Full Article at phys.org

June 6, 2013: Kepler stars and planets are bigger than previously thought

In a new study using the NOAO Kitt Peak National Observatory Mayall 4-meter telescope, observations of a large sample of stars with candidate planets identified by the NASA Kepler Mission have revealed that many of the stars, and hence their planets, are actually somewhat larger than originally thought. In addition, the researchers confirm that planets larger than Neptune are more likely to be found orbiting stars that contain more heavy elements (such as iron) than the Sun. Small planets, however, have been discovered around stars both rich and poor in metals.

Full Article at phys.org

June 6, 2013: Astronomers discover light echo from supernova

Astronomers have discovered light echoing off material surrounding a recent supernova explosion, SN 2009ig. The dust and gas that are reflecting the light are so close to the eruption center that it is likely related to the progenitor star. This discovery supports the theory that exploding white dwarfs become unstable from matter donated by large, non-degenerate stars.

Full Article at phys.org

June 6, 2013: Young star suggests our sun was a feisty toddler

If you had a time machine that could take you anywhere in the past, what time would you choose? Most people would probably pick the era of the dinosaurs in hopes of spotting a T. rex. But many astronomers would choose the period, four and a half billion years ago, that our solar system formed. In lieu of a working time machine, we learn about the birth of our Sun and its planets by studying young stars in our galaxy. New work suggests that our Sun was both active and "feisty" in its infancy, growing in fits and starts while burping out bursts of X-rays.

Full Article t phys.org

June 6, 2013: New observations of a 'dust trap' around a young star solve long-standing planet formation mystery

Astronomers using the new Atacama Large Millimeter/submillimeter Array have imaged a region around a young star where dust particles can grow by clumping together. This is the first time that such a dust trap has been clearly observed and modeled. It solves a long-standing mystery about how dust particles in discs grow to larger sizes so that they can eventually form comets, planets and other rocky bodies.

Full Article at phys.org

May 31, 2013: Radiation measured by Curiosity on voyage to Mars has implications for future human missions

Measurements taken by NASA's Mars Science Laboratory (MSL) mission as it delivered the Curiosity rover to Mars in 2012 are providing NASA the information it needs to design systems to protect human explorers from radiation exposure on deep-space expeditions in the future.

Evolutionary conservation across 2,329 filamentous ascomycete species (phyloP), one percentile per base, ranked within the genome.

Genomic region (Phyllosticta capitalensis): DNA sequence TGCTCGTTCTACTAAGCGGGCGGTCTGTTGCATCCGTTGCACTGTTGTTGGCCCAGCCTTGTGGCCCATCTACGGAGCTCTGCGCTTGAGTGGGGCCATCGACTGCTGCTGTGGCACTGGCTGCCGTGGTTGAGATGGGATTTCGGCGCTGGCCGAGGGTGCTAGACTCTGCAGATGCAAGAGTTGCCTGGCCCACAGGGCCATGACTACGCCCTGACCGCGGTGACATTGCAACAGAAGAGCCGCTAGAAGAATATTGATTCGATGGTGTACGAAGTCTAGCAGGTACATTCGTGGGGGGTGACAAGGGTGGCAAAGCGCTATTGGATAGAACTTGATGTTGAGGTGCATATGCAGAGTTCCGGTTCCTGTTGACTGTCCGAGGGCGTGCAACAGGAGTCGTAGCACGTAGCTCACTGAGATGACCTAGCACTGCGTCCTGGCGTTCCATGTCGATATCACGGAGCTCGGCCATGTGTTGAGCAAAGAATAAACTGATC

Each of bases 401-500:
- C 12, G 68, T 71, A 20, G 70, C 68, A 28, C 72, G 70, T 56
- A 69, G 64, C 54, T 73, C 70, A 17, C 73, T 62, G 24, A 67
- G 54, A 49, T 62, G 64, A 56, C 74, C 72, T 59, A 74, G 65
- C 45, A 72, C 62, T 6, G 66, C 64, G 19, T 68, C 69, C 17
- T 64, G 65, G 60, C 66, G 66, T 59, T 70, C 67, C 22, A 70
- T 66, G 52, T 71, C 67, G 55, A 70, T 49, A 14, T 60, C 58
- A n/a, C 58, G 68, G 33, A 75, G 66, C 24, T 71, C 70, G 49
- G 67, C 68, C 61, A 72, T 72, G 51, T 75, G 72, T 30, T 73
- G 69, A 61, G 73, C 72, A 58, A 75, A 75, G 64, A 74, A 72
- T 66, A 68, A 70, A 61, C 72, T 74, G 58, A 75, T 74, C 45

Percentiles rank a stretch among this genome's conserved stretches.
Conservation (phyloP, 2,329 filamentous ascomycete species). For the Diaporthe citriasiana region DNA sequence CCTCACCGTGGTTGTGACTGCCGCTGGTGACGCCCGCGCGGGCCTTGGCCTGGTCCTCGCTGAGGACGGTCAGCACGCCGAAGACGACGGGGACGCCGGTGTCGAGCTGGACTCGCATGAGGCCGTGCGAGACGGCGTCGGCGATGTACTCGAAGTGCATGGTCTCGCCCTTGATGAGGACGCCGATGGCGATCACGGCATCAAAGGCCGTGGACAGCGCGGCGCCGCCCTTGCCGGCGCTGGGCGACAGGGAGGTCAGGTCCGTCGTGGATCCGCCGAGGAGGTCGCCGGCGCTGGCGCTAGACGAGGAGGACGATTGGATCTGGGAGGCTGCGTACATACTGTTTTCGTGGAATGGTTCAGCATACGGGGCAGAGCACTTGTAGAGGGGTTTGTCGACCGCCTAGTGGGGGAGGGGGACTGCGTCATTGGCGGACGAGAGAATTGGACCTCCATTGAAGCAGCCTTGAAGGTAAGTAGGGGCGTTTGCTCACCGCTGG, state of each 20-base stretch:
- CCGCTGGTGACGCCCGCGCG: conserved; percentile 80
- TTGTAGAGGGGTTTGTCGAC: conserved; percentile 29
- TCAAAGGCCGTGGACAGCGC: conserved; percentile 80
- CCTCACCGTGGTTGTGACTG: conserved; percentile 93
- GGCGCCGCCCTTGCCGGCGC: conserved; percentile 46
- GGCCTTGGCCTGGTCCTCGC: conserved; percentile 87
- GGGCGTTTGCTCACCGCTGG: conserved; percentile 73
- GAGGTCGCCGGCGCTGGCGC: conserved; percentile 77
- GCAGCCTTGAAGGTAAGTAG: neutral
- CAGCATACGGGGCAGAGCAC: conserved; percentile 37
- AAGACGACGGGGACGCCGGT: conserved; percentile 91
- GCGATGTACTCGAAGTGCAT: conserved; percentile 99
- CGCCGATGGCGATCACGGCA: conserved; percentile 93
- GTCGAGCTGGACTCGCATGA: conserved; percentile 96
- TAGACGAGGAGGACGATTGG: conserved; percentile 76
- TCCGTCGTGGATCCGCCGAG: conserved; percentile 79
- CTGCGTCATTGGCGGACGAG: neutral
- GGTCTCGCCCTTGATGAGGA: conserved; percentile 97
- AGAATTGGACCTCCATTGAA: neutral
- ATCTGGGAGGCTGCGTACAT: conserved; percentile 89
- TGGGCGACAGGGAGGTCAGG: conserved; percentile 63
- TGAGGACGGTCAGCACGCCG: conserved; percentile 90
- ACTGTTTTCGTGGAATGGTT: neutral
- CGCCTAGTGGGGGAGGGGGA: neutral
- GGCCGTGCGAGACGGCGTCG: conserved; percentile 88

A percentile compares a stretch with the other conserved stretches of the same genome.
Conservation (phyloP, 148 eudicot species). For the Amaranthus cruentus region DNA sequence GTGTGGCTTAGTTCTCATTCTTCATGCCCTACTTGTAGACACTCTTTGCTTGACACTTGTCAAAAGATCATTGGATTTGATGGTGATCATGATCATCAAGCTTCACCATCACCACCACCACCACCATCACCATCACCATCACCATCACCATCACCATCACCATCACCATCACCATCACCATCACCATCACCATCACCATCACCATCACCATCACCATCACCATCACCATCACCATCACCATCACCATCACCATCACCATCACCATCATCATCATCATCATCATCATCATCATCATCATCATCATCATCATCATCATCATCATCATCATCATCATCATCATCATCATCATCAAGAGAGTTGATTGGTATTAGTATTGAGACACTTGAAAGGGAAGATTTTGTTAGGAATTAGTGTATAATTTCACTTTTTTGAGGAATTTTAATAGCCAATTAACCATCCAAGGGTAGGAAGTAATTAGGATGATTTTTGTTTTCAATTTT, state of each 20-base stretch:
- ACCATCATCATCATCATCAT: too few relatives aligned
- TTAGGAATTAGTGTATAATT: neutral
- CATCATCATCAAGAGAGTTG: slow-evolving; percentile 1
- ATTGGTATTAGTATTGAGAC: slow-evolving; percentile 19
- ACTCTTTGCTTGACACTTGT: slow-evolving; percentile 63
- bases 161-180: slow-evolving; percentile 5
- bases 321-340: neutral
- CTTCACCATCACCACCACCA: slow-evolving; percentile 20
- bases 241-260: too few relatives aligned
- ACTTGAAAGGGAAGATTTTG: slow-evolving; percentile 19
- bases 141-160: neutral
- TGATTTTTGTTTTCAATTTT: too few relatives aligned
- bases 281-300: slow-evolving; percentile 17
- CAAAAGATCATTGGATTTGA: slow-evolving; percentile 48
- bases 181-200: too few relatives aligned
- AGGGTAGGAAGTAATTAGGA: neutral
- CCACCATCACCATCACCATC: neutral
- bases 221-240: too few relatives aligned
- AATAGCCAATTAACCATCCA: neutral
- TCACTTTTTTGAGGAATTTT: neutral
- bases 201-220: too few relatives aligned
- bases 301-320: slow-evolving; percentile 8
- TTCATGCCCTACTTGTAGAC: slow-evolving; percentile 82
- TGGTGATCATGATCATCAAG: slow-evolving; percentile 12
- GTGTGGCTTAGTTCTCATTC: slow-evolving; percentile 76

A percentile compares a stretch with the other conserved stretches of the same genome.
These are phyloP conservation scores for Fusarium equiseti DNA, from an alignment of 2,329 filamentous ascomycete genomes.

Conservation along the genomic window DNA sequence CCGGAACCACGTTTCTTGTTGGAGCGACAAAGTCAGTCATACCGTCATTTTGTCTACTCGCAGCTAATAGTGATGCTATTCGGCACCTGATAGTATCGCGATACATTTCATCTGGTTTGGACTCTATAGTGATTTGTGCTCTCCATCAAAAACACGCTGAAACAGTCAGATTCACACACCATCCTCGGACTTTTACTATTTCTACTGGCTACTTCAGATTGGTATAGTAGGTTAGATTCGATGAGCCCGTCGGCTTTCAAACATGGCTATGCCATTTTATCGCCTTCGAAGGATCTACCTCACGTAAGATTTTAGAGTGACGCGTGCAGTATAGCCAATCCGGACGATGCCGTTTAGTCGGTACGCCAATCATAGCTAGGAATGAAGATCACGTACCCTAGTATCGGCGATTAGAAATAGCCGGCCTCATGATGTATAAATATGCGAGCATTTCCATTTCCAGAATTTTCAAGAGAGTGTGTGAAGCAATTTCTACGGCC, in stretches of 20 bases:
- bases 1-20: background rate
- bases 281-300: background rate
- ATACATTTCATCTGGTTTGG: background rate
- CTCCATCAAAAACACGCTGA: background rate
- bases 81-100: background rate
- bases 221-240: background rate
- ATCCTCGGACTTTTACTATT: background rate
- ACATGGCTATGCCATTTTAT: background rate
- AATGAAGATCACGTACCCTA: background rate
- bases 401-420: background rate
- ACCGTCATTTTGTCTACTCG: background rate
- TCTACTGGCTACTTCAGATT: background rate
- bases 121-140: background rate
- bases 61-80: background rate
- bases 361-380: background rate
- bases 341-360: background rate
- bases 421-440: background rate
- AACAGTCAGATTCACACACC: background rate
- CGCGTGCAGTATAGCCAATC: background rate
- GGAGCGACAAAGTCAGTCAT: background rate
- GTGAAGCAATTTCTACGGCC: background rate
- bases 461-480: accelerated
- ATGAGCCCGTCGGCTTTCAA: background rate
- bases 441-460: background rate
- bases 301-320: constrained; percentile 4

Full Article at astronomy.com

May 31, 2013: Swift reveals new phenomenon in a neutron star

Astronomers using NASA’s Swift X-ray Telescope have observed a spinning neutron star suddenly slowing down, yielding clues they can use to understand these extremely dense objects. A neutron star is the crushed core of a massive star that ran out of fuel, collapsed under its own weight, and exploded as a supernova. A neutron star can spin as fast as 43,000 times per minute and boast a magnetic field a trillion times stronger than Earth’s. Matter within a neutron star is so dense that a teaspoonful would weigh about a billion tons on Earth.

Full Article at astronomy.com

May 31, 2013: Detection of the cosmic gamma-ray horizon measures all the light in the universe since the Big Bang

How much light has been emitted by all galaxies since the cosmos began? After all, almost every photon (particle of light) from ultraviolet to far-infrared wavelengths ever radiated by all galaxies that ever existed throughout cosmic history is still speeding through the universe today. If scientists could carefully measure the number and energy (wavelength) of all those photons — not only at the present time, but also back in time — they might learn important secrets about the nature and evolution of the universe, including how similar or different ancient galaxies were compared to the galaxies we see today.

Full Article at astronomy.com

May 31, 2013: NASA radar reveals passing asteroid has its own moon

A sequence of radar images of asteroid 1998 QE2 was obtained on the evening of May 29, 2013, by NASA scientists using the 230-foot (70 meters) Deep Space Network antenna at Goldstone, California, when the asteroid was about 3.75 million miles (6 million kilometers) from Earth, which is 15.6 lunar distances. The radar imagery revealed that 1998 QE2 is a binary asteroid. In the near-Earth population, about 16 percent of asteroids that are about 655 feet (200m) or larger are binary or triple systems. Radar images suggest that the main body, or primary, is approximately 1.7 miles (2.7 kilometers) in diameter and has a rotation period of less than four hours. Also revealed in the radar imagery of 1998 QE2 are several dark surface features that suggest large concavities. The preliminary estimate for the size of the asteroid's satellite, or moon, is approximately 2,000 feet (600m) wide. The radar collage covers a little bit more than two hours.

Full Article at astronomy.com/strong>

May 18, 2013: Huge Rock Crashes Into Moon, Sparks Giant Explosion

The moon has a new hole on its surface thanks to a boulder that slammed into it in March, creating the biggest explosion scientists have seen on the moon since they started monitoring it.

Full Article at space.com